A new model of social media PR?

The post: Yes, CEOs Should Facebook And Twitter – Forbes.com, claims that social media damaged the Ryanair brand following an employee’s marvellously insulting reply to blogger, Jason Roe – and the even more non-textbook response from the company’s spokesman, Stephen MacNamara:

Ryanair can confirm that a Ryanair staff member did engage in a blog discussion.  It is Ryanair policy not to waste time and energy corresponding with idiot bloggers and Ryanair can confirm that it won’t be happening again.  Lunatic bloggers can have the blog sphere all to themselves as our people are far too busy driving down the cost of air travel.

Datadial blog is one of many offering free advice to Ryanair around the classic model of politeness to turn an issue into “positive PR” – whilst Alex Bainbridge offers a counter perspective with advice for bloggers on handling problems.

It is hard to believe that Ryanair isn’t operating the Gerald Ratner self-destruct model of public relations, as every week brings a new story about removing services and adding charges.

Some of these seem pure press agentry, such as Michael O’Leary’s brilliant throwaway comment in a BBC Breakfast interview regarding charges for using the toilet, which generated enough press headlines to keep the airline in loo paper for the next year.

Ryanair has also been playing with Twitter – joining and leaving in rapid succession, securing more on/offline comment as a result of insulting customers in the meantime.

Which leads to the question of whether Ryanair has actually conceived a new model for social media public relations based on playing the online community.

I expect you’ve seen the spoof Ryanair safety card which has travelled the planet quicker than any airline could imagine (with further online irony courtesy of the Daily Mash).  Well, Ryanair is behind this poke at its brand as its website announced a competition last week, citing MacNamara :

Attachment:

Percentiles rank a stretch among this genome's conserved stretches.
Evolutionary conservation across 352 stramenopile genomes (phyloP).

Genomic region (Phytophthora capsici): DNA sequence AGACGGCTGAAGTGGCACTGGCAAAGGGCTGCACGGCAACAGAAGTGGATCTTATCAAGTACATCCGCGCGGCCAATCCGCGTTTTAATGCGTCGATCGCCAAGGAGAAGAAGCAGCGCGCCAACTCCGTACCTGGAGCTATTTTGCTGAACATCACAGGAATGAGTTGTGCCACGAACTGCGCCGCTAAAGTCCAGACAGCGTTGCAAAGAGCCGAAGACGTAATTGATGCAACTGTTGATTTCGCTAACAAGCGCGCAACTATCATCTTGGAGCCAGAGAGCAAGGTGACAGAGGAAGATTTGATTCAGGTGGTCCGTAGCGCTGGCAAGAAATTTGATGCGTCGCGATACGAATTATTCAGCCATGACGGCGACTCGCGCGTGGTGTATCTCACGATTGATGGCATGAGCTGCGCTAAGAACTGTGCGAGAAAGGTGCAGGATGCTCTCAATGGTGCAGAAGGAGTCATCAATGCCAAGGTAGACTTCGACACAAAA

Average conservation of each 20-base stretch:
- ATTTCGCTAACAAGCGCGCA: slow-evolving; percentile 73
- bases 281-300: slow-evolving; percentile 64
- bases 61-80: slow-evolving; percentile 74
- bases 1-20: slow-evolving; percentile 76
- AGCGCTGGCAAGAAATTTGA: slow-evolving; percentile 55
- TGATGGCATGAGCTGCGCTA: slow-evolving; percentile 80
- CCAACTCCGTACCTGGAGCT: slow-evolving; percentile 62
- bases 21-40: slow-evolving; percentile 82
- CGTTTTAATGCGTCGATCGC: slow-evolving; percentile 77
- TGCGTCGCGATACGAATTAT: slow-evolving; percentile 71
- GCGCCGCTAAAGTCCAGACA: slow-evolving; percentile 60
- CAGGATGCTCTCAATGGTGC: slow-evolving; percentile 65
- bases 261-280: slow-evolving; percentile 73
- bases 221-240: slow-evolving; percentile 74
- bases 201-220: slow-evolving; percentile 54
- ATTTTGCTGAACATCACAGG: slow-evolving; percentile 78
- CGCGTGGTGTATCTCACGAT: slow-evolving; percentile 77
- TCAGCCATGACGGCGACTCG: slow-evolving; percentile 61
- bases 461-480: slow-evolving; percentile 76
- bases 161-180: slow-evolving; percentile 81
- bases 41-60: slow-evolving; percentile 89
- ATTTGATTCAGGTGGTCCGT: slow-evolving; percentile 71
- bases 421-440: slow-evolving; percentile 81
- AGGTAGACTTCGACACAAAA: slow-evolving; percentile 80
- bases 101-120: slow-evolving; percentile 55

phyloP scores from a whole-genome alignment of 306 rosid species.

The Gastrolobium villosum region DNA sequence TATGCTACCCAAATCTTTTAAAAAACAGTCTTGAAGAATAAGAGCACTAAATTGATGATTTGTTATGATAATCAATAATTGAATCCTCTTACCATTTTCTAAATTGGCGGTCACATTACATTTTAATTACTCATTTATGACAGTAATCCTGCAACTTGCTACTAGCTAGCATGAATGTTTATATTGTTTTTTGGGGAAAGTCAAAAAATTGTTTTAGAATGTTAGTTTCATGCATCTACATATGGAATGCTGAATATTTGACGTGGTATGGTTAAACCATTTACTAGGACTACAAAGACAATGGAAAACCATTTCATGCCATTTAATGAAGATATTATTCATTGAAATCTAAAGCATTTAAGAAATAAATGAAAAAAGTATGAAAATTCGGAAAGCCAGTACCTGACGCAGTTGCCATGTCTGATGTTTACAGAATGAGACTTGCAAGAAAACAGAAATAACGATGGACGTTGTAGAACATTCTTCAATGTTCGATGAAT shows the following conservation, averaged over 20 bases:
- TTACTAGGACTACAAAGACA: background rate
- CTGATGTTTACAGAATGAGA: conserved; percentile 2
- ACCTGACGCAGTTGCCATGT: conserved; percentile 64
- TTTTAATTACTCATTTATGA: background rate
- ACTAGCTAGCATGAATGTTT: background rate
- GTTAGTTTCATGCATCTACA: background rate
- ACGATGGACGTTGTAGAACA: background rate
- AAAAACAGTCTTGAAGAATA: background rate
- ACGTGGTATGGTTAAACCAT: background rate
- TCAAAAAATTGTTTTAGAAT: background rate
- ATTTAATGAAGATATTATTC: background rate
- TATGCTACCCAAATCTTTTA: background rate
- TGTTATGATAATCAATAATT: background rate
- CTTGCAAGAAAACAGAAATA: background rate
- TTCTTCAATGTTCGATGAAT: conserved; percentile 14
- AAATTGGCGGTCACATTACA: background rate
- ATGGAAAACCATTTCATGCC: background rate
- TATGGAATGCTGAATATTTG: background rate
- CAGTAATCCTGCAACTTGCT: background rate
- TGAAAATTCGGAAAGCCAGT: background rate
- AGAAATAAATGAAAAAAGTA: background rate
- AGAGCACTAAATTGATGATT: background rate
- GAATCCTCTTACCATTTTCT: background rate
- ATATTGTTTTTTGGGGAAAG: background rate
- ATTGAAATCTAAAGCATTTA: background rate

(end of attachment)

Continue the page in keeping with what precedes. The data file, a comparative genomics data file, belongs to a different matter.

We are asking passengers to submit their ideas (for generating ancillary revenue) with the most creative winning €1,000 cash.

Simpliflying sees this Ryanair as an airline that can laugh at itself – unlike many in the social media world who take themselves far too seriously.

So I propose the new Ryanair social media PR model:

  1. Get your CEO to say something extreme on national television leading to plenty of online and mainstream media coverage
  2. Be as insulting and outrageous as you possible can to some online sap who criticises your organisation (there’ll be one along any minute…)
  3. Respond with further insults to the wider online community
  4. Ensure the mainstream media picks up on the resulting furore which then feeds back into further online chatter
  5. Keep up the momentum by insulting the Twittosphere too
  6. Parody your brand with a viral that will be passed on by the very saps that you’ve spent a few weeks insulting
  7. Launch a competition that enables further extreme (and possibly viable) revenue generating ideas to emerge
  8. Hope that all the negative comments and anti-Ryanair Facebook groups keep those moaning middleclass customers away from your airline
  9. Repeat… ad nauseum or until your profits and/or share price collapse, by which time O’Leary et al will be nicely enjoying their millions on the Fred Goodwin gravytrain.

Indeed, Jason Roe claims to be an SEO expert and he is based in Ryanair’s home city of Dublin – conspiracy theory anyone?  JoeBloggs doesn’t think so claiming: “bad PR doesn’t get you sales.”

Personally I don’t think Ryanair has a model of PR that anyone should be proud about, or attempt to replicate.  But, it is true to its brand – by which I mean, it lives up to the promise it makes.  Like the world’s worst boyfriend, it isn’t exactly promising you flowers and romance – but if you want to be disrespected in exchange for a cheap quicky…

8 thoughts on “A new model of social media PR?

  1. Great take!

    Ryanair have eschewed PR in favour of raw publicity.

    Well, you wrote a blog post about them. So did I.

    I agree – it’s a cheap tactic. But they’re a budget airline. It works.

  2. Thanks guys – I do enjoy it particularly when the BBC reports on Ryanair as the journalists totally miss the irony of how they are promoting O’Leary’s bad behaviour. The BBC Breakfast clip shows he clearly enjoys this “free publicity”.

  3. Maybe it’s just me, but it sounds like Ryanair is just employing some of that famous UK humour? I mean, all we’ve got here is dry, conservative Air Canada *yawn*

    This is a great take, Heather. It likens the Burger King “Sell a Facebook Friend for a Whopper” contest. It depends on the audience Ryanair is trying to attract here; old school PR folks mind find this foolish, but I find it wonderfully brilliant. In an age of terror and airline paranoia, here is an airline that can have a little fun.

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